Thursday, May 12, 2016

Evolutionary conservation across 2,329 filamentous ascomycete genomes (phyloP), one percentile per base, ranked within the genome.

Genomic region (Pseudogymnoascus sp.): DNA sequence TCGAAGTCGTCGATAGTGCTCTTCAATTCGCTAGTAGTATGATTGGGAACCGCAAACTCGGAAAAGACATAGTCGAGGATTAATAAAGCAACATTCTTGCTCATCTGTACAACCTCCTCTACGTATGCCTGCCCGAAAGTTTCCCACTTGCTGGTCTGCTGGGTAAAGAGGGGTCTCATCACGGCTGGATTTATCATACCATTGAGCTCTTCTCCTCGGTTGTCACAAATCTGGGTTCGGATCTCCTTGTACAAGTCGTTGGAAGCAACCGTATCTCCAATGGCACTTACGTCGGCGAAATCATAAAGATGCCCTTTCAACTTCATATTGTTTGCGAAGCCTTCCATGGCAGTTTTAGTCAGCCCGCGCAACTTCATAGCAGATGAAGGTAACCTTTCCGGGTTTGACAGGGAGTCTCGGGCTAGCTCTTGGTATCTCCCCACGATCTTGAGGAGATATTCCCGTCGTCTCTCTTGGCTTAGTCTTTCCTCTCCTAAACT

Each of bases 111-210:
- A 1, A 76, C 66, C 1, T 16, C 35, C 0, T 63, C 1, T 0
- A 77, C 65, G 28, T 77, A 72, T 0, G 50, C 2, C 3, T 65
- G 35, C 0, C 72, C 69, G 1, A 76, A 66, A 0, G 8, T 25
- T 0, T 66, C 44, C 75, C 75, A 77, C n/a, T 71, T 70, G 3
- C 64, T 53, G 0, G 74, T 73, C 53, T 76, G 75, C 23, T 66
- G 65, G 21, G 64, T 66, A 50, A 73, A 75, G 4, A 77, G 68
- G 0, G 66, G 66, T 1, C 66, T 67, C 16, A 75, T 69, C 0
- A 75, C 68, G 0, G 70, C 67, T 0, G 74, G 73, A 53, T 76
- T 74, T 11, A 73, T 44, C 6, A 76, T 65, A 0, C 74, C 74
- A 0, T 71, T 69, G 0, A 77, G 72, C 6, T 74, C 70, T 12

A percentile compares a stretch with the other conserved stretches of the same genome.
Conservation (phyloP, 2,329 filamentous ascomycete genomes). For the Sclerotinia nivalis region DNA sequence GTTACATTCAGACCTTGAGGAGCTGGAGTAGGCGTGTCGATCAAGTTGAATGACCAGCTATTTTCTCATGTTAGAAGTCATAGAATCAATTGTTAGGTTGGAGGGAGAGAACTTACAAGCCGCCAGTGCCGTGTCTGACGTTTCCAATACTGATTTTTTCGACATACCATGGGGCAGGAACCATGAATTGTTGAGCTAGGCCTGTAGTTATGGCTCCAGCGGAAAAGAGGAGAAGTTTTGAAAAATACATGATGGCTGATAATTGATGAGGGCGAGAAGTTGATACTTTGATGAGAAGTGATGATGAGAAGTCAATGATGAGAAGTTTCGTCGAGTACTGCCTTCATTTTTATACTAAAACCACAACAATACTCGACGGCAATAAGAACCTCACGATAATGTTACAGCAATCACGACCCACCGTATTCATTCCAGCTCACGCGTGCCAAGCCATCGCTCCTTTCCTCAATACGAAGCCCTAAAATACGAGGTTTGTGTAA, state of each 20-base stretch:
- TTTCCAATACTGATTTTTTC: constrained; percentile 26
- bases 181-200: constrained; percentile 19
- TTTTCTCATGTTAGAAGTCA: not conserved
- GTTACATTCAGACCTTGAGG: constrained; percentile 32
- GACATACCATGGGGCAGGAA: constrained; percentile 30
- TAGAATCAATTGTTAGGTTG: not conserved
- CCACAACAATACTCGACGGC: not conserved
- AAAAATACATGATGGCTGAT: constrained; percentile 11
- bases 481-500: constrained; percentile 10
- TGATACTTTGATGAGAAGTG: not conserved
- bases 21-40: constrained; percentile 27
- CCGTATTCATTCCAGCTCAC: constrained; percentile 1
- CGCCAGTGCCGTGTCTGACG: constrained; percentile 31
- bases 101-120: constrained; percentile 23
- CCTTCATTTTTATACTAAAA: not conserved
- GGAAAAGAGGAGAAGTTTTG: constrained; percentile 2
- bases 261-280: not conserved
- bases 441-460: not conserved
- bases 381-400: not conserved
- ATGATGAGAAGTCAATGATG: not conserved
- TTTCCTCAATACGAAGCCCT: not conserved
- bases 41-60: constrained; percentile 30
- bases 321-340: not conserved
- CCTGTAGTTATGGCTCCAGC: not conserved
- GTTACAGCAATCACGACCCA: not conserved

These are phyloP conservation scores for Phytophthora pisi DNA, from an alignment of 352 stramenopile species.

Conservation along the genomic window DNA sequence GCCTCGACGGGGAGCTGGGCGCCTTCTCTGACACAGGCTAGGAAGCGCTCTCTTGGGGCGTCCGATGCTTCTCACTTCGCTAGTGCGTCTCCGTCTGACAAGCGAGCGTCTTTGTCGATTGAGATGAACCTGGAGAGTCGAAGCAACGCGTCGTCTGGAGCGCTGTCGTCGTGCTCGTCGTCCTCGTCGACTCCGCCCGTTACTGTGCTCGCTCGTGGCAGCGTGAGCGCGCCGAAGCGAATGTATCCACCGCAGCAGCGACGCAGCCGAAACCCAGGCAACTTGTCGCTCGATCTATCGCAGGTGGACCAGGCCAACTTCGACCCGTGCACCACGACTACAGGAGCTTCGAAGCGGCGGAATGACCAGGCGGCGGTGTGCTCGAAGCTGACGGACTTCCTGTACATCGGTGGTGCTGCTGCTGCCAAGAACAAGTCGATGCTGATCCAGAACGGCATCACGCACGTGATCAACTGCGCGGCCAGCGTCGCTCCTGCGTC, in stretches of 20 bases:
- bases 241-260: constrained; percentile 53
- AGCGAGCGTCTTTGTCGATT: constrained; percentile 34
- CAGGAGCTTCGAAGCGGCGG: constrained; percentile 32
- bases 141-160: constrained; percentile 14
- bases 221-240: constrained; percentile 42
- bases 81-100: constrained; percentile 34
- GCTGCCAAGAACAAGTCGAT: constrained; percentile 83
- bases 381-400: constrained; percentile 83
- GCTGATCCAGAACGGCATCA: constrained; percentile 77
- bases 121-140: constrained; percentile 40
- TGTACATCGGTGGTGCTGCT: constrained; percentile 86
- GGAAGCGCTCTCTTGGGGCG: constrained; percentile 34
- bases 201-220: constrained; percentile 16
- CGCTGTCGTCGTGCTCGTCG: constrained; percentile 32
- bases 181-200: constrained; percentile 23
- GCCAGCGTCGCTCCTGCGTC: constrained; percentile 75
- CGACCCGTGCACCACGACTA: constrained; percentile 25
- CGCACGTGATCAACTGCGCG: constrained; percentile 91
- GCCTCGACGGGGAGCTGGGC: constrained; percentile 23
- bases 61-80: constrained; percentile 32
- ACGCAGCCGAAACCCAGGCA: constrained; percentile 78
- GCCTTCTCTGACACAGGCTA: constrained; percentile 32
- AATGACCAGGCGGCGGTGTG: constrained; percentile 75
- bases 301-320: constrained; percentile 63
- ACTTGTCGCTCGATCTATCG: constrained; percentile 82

This cute WWII comedy is told in flashback by Ralph Edwards, head of the Bamboo Blonde cosmetic company, as he explains his rise in the business world to a reporter. A couple years earlier, Edwards ran the Club 50 which, for some reason, was temporarily "out of bounds" to military personnel. Russell Wade, the new leader of a seasoned bomber crew, is sent by his men, as a prank, to the Club supposedly to meet them for dinner. When he gets there, the club's lovely singer (Frances Langford) hides him from the military police. After hours, the two go out on the town and the next morning, as the crew meets to ship off to the Pacific, they see Wade kissing Langford and assume the two are a hot and heavy item, though he doesn't even know her name. Overseas, the crew adopts Langford as their mascot, painting her picture on their plane and calling her the Bamboo Blonde, and soon she's a sensation in the press—with Edwards happy to fan the flames of publicity for the sake of his club. Eventually the crew is sent home for a cross-country war bond tour. Wade is excited for the chance to meet back up with Langford, but his bitchy fiancĂ©e (Jane Greer), who ignored Wade for the duration of the war, and was in fact stepping out on him even before he went overseas, puts a kink in his plans. Another possible complication: Langford thinks Wade is a corn-fed farm boy but he's actually from a rich family. Ralph Edwards, known mostly as a TV host (This is Your Life, Truth or Consequences), is top-billed here, but despite narrating, he's really a minor character. Langford—best known for appearing in Bob Hope's USO shows—and Wade are the whole show and they're perfectly fine; both are a little on the colorless side but I enjoyed being in their company for 70 minutes. Directed by Anthony Mann who went on to specialize in film noirs and westerns. [TCM]

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